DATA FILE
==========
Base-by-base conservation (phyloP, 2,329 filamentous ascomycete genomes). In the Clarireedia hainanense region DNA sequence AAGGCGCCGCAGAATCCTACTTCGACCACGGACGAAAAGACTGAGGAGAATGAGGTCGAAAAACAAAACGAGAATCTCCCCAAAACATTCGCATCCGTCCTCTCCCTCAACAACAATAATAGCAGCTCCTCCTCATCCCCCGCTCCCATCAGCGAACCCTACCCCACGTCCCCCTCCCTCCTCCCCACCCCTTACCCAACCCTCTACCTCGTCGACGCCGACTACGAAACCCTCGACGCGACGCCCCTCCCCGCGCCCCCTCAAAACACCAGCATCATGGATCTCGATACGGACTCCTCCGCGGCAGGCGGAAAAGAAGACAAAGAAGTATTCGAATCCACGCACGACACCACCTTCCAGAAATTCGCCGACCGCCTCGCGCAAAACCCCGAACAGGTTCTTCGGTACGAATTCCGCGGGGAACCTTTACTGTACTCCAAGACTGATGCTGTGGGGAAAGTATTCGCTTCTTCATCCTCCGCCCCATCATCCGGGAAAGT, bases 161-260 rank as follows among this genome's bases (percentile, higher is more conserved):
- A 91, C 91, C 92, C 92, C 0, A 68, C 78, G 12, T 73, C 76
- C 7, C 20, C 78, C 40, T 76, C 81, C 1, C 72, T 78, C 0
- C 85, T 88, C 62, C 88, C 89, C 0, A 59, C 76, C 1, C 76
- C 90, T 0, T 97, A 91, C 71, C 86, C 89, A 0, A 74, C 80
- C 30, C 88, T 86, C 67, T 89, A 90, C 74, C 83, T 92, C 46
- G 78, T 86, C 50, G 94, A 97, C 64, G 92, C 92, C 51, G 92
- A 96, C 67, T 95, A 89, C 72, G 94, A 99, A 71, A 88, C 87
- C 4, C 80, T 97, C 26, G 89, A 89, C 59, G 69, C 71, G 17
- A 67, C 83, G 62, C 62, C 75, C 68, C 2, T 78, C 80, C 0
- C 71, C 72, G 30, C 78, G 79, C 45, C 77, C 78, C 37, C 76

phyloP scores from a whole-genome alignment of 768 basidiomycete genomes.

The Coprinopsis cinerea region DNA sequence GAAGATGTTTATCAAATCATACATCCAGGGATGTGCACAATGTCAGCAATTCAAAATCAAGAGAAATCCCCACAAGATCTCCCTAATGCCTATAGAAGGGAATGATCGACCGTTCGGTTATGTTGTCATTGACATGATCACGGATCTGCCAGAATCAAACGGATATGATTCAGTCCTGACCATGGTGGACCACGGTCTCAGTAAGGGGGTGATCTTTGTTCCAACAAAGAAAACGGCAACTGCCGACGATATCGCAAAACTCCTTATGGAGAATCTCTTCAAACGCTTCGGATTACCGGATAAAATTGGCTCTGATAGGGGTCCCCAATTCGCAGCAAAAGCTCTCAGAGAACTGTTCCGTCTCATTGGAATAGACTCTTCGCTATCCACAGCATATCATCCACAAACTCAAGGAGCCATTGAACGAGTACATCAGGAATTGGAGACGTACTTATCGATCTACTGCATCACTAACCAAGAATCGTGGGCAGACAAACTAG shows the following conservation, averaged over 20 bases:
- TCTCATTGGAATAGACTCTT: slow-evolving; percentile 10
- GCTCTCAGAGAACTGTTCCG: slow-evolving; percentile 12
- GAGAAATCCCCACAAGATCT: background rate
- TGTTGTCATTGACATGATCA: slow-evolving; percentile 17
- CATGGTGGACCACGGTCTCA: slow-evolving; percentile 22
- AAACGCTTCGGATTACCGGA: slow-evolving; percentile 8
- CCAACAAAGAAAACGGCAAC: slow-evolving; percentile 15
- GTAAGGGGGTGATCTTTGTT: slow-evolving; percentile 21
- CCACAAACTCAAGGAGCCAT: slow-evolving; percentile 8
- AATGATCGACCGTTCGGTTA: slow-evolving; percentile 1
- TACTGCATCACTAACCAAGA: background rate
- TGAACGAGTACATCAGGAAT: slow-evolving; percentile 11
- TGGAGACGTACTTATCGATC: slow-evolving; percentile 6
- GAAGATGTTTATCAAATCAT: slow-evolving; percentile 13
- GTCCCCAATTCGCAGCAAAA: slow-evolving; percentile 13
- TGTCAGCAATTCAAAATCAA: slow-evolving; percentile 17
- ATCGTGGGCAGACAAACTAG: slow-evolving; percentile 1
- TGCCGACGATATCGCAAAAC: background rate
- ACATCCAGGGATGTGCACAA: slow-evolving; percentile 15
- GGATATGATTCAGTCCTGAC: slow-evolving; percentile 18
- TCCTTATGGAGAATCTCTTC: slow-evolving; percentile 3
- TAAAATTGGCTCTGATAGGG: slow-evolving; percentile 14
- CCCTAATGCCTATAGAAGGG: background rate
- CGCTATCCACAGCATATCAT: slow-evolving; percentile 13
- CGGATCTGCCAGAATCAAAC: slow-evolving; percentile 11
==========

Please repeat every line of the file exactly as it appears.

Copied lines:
Base-by-base conservation (phyloP, 2,329 filamentous ascomycete genomes). In the Clarireedia hainanense region DNA sequence AAGGCGCCGCAGAATCCTACTTCGACCACGGACGAAAAGACTGAGGAGAATGAGGTCGAAAAACAAAACGAGAATCTCCCCAAAACATTCGCATCCGTCCTCTCCCTCAACAACAATAATAGCAGCTCCTCCTCATCCCCCGCTCCCATCAGCGAACCCTACCCCACGTCCCCCTCCCTCCTCCCCACCCCTTACCCAACCCTCTACCTCGTCGACGCCGACTACGAAACCCTCGACGCGACGCCCCTCCCCGCGCCCCCTCAAAACACCAGCATCATGGATCTCGATACGGACTCCTCCGCGGCAGGCGGAAAAGAAGACAAAGAAGTATTCGAATCCACGCACGACACCACCTTCCAGAAATTCGCCGACCGCCTCGCGCAAAACCCCGAACAGGTTCTTCGGTACGAATTCCGCGGGGAACCTTTACTGTACTCCAAGACTGATGCTGTGGGGAAAGTATTCGCTTCTTCATCCTCCGCCCCATCATCCGGGAAAGT, bases 161-260 rank as follows among this genome's bases (percentile, higher is more conserved):
- A 91, C 91, C 92, C 92, C 0, A 68, C 78, G 12, T 73, C 76
- C 7, C 20, C 78, C 40, T 76, C 81, C 1, C 72, T 78, C 0
- C 85, T 88, C 62, C 88, C 89, C 0, A 59, C 76, C 1, C 76
- C 90, T 0, T 97, A 91, C 71, C 86, C 89, A 0, A 74, C 80
- C 30, C 88, T 86, C 67, T 89, A 90, C 74, C 83, T 92, C 46
- G 78, T 86, C 50, G 94, A 97, C 64, G 92, C 92, C 51, G 92
- A 96, C 67, T 95, A 89, C 72, G 94, A 99, A 71, A 88, C 87
- C 4, C 80, T 97, C 26, G 89, A 89, C 59, G 69, C 71, G 17
- A 67, C 83, G 62, C 62, C 75, C 68, C 2, T 78, C 80, C 0
- C 71, C 72, G 30, C 78, G 79, C 45, C 77, C 78, C 37, C 76

phyloP scores from a whole-genome alignment of 768 basidiomycete genomes.

The Coprinopsis cinerea region DNA sequence GAAGATGTTTATCAAATCATACATCCAGGGATGTGCACAATGTCAGCAATTCAAAATCAAGAGAAATCCCCACAAGATCTCCCTAATGCCTATAGAAGGGAATGATCGACCGTTCGGTTATGTTGTCATTGACATGATCACGGATCTGCCAGAATCAAACGGATATGATTCAGTCCTGACCATGGTGGACCACGGTCTCAGTAAGGGGGTGATCTTTGTTCCAACAAAGAAAACGGCAACTGCCGACGATATCGCAAAACTCCTTATGGAGAATCTCTTCAAACGCTTCGGATTACCGGATAAAATTGGCTCTGATAGGGGTCCCCAATTCGCAGCAAAAGCTCTCAGAGAACTGTTCCGTCTCATTGGAATAGACTCTTCGCTATCCACAGCATATCATCCACAAACTCAAGGAGCCATTGAACGAGTACATCAGGAATTGGAGACGTACTTATCGATCTACTGCATCACTAACCAAGAATCGTGGGCAGACAAACTAG shows the following conservation, averaged over 20 bases:
- TCTCATTGGAATAGACTCTT: slow-evolving; percentile 10
- GCTCTCAGAGAACTGTTCCG: slow-evolving; percentile 12
- GAGAAATCCCCACAAGATCT: background rate
- TGTTGTCATTGACATGATCA: slow-evolving; percentile 17
- CATGGTGGACCACGGTCTCA: slow-evolving; percentile 22
- AAACGCTTCGGATTACCGGA: slow-evolving; percentile 8
- CCAACAAAGAAAACGGCAAC: slow-evolving; percentile 15
- GTAAGGGGGTGATCTTTGTT: slow-evolving; percentile 21
- CCACAAACTCAAGGAGCCAT: slow-evolving; percentile 8
- AATGATCGACCGTTCGGTTA: slow-evolving; percentile 1
- TACTGCATCACTAACCAAGA: background rate
- TGAACGAGTACATCAGGAAT: slow-evolving; percentile 11
- TGGAGACGTACTTATCGATC: slow-evolving; percentile 6
- GAAGATGTTTATCAAATCAT: slow-evolving; percentile 13
- GTCCCCAATTCGCAGCAAAA: slow-evolving; percentile 13
- TGTCAGCAATTCAAAATCAA: slow-evolving; percentile 17
- ATCGTGGGCAGACAAACTAG: slow-evolving; percentile 1
- TGCCGACGATATCGCAAAAC: background rate
- ACATCCAGGGATGTGCACAA: slow-evolving; percentile 15
- GGATATGATTCAGTCCTGAC: slow-evolving; percentile 18
- TCCTTATGGAGAATCTCTTC: slow-evolving; percentile 3
- TAAAATTGGCTCTGATAGGG: slow-evolving; percentile 14
- CCCTAATGCCTATAGAAGGG: background rate
- CGCTATCCACAGCATATCAT: slow-evolving; percentile 13
- CGGATCTGCCAGAATCAAAC: slow-evolving; percentile 11